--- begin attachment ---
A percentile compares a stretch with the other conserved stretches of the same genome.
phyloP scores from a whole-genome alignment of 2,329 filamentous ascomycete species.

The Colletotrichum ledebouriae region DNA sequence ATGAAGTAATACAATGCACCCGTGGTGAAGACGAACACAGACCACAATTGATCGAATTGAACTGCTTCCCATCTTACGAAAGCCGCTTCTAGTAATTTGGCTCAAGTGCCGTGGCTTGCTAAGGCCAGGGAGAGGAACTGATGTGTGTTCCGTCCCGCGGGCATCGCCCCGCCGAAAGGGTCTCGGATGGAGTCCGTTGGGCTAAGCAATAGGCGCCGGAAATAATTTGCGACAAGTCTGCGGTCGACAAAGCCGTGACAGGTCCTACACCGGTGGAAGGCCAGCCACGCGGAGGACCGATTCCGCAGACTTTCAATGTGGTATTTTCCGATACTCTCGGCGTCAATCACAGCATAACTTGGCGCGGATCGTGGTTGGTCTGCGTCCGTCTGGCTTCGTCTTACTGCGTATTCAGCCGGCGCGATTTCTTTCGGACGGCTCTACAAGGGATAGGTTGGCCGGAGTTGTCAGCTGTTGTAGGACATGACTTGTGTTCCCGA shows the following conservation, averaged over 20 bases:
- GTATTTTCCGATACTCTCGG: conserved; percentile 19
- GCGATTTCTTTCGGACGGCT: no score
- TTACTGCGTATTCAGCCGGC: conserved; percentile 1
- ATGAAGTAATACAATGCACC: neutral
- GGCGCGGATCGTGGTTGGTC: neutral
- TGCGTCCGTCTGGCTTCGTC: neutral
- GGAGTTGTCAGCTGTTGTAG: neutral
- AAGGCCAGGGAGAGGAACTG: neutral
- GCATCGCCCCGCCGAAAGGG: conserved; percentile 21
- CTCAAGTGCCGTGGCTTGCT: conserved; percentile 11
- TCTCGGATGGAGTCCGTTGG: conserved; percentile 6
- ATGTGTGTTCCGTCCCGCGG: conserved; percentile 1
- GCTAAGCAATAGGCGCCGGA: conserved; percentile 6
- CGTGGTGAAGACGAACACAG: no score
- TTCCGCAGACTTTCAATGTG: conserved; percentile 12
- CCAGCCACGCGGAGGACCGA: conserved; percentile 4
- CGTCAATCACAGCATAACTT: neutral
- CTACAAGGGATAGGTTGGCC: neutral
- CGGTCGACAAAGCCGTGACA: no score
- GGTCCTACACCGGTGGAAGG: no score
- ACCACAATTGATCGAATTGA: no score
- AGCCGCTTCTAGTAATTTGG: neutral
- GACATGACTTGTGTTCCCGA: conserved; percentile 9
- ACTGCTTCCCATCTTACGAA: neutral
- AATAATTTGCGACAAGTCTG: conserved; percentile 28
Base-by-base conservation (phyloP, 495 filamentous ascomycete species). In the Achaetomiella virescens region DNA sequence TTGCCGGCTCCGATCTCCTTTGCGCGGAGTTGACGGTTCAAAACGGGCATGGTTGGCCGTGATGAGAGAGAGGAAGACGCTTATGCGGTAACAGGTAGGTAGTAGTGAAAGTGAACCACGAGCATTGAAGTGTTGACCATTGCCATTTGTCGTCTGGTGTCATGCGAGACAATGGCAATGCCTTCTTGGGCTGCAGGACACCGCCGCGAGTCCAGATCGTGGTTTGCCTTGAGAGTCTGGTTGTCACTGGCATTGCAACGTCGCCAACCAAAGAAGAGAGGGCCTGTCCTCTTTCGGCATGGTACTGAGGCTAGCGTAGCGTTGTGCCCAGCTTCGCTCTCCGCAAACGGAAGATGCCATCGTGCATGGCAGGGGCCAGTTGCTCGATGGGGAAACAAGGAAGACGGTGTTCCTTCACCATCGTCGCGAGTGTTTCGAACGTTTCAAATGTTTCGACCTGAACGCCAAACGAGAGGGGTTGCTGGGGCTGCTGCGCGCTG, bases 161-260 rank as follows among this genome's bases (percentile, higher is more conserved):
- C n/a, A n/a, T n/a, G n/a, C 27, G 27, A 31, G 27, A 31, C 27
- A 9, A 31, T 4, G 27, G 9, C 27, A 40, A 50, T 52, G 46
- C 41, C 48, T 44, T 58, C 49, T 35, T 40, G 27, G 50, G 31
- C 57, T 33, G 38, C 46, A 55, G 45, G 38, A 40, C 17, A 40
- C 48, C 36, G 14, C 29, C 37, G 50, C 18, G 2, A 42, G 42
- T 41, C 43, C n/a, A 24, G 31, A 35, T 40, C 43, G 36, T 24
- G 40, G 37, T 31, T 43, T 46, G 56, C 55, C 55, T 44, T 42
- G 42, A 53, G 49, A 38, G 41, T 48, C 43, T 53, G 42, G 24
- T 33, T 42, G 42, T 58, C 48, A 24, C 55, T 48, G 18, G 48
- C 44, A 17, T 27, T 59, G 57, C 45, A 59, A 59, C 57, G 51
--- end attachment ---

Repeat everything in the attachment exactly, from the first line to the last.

A percentile compares a stretch with the other conserved stretches of the same genome.
phyloP scores from a whole-genome alignment of 2,329 filamentous ascomycete species.

The Colletotrichum ledebouriae region DNA sequence ATGAAGTAATACAATGCACCCGTGGTGAAGACGAACACAGACCACAATTGATCGAATTGAACTGCTTCCCATCTTACGAAAGCCGCTTCTAGTAATTTGGCTCAAGTGCCGTGGCTTGCTAAGGCCAGGGAGAGGAACTGATGTGTGTTCCGTCCCGCGGGCATCGCCCCGCCGAAAGGGTCTCGGATGGAGTCCGTTGGGCTAAGCAATAGGCGCCGGAAATAATTTGCGACAAGTCTGCGGTCGACAAAGCCGTGACAGGTCCTACACCGGTGGAAGGCCAGCCACGCGGAGGACCGATTCCGCAGACTTTCAATGTGGTATTTTCCGATACTCTCGGCGTCAATCACAGCATAACTTGGCGCGGATCGTGGTTGGTCTGCGTCCGTCTGGCTTCGTCTTACTGCGTATTCAGCCGGCGCGATTTCTTTCGGACGGCTCTACAAGGGATAGGTTGGCCGGAGTTGTCAGCTGTTGTAGGACATGACTTGTGTTCCCGA shows the following conservation, averaged over 20 bases:
- GTATTTTCCGATACTCTCGG: conserved; percentile 19
- GCGATTTCTTTCGGACGGCT: no score
- TTACTGCGTATTCAGCCGGC: conserved; percentile 1
- ATGAAGTAATACAATGCACC: neutral
- GGCGCGGATCGTGGTTGGTC: neutral
- TGCGTCCGTCTGGCTTCGTC: neutral
- GGAGTTGTCAGCTGTTGTAG: neutral
- AAGGCCAGGGAGAGGAACTG: neutral
- GCATCGCCCCGCCGAAAGGG: conserved; percentile 21
- CTCAAGTGCCGTGGCTTGCT: conserved; percentile 11
- TCTCGGATGGAGTCCGTTGG: conserved; percentile 6
- ATGTGTGTTCCGTCCCGCGG: conserved; percentile 1
- GCTAAGCAATAGGCGCCGGA: conserved; percentile 6
- CGTGGTGAAGACGAACACAG: no score
- TTCCGCAGACTTTCAATGTG: conserved; percentile 12
- CCAGCCACGCGGAGGACCGA: conserved; percentile 4
- CGTCAATCACAGCATAACTT: neutral
- CTACAAGGGATAGGTTGGCC: neutral
- CGGTCGACAAAGCCGTGACA: no score
- GGTCCTACACCGGTGGAAGG: no score
- ACCACAATTGATCGAATTGA: no score
- AGCCGCTTCTAGTAATTTGG: neutral
- GACATGACTTGTGTTCCCGA: conserved; percentile 9
- ACTGCTTCCCATCTTACGAA: neutral
- AATAATTTGCGACAAGTCTG: conserved; percentile 28
Base-by-base conservation (phyloP, 495 filamentous ascomycete species). In the Achaetomiella virescens region DNA sequence TTGCCGGCTCCGATCTCCTTTGCGCGGAGTTGACGGTTCAAAACGGGCATGGTTGGCCGTGATGAGAGAGAGGAAGACGCTTATGCGGTAACAGGTAGGTAGTAGTGAAAGTGAACCACGAGCATTGAAGTGTTGACCATTGCCATTTGTCGTCTGGTGTCATGCGAGACAATGGCAATGCCTTCTTGGGCTGCAGGACACCGCCGCGAGTCCAGATCGTGGTTTGCCTTGAGAGTCTGGTTGTCACTGGCATTGCAACGTCGCCAACCAAAGAAGAGAGGGCCTGTCCTCTTTCGGCATGGTACTGAGGCTAGCGTAGCGTTGTGCCCAGCTTCGCTCTCCGCAAACGGAAGATGCCATCGTGCATGGCAGGGGCCAGTTGCTCGATGGGGAAACAAGGAAGACGGTGTTCCTTCACCATCGTCGCGAGTGTTTCGAACGTTTCAAATGTTTCGACCTGAACGCCAAACGAGAGGGGTTGCTGGGGCTGCTGCGCGCTG, bases 161-260 rank as follows among this genome's bases (percentile, higher is more conserved):
- C n/a, A n/a, T n/a, G n/a, C 27, G 27, A 31, G 27, A 31, C 27
- A 9, A 31, T 4, G 27, G 9, C 27, A 40, A 50, T 52, G 46
- C 41, C 48, T 44, T 58, C 49, T 35, T 40, G 27, G 50, G 31
- C 57, T 33, G 38, C 46, A 55, G 45, G 38, A 40, C 17, A 40
- C 48, C 36, G 14, C 29, C 37, G 50, C 18, G 2, A 42, G 42
- T 41, C 43, C n/a, A 24, G 31, A 35, T 40, C 43, G 36, T 24
- G 40, G 37, T 31, T 43, T 46, G 56, C 55, C 55, T 44, T 42
- G 42, A 53, G 49, A 38, G 41, T 48, C 43, T 53, G 42, G 24
- T 33, T 42, G 42, T 58, C 48, A 24, C 55, T 48, G 18, G 48
- C 44, A 17, T 27, T 59, G 57, C 45, A 59, A 59, C 57, G 51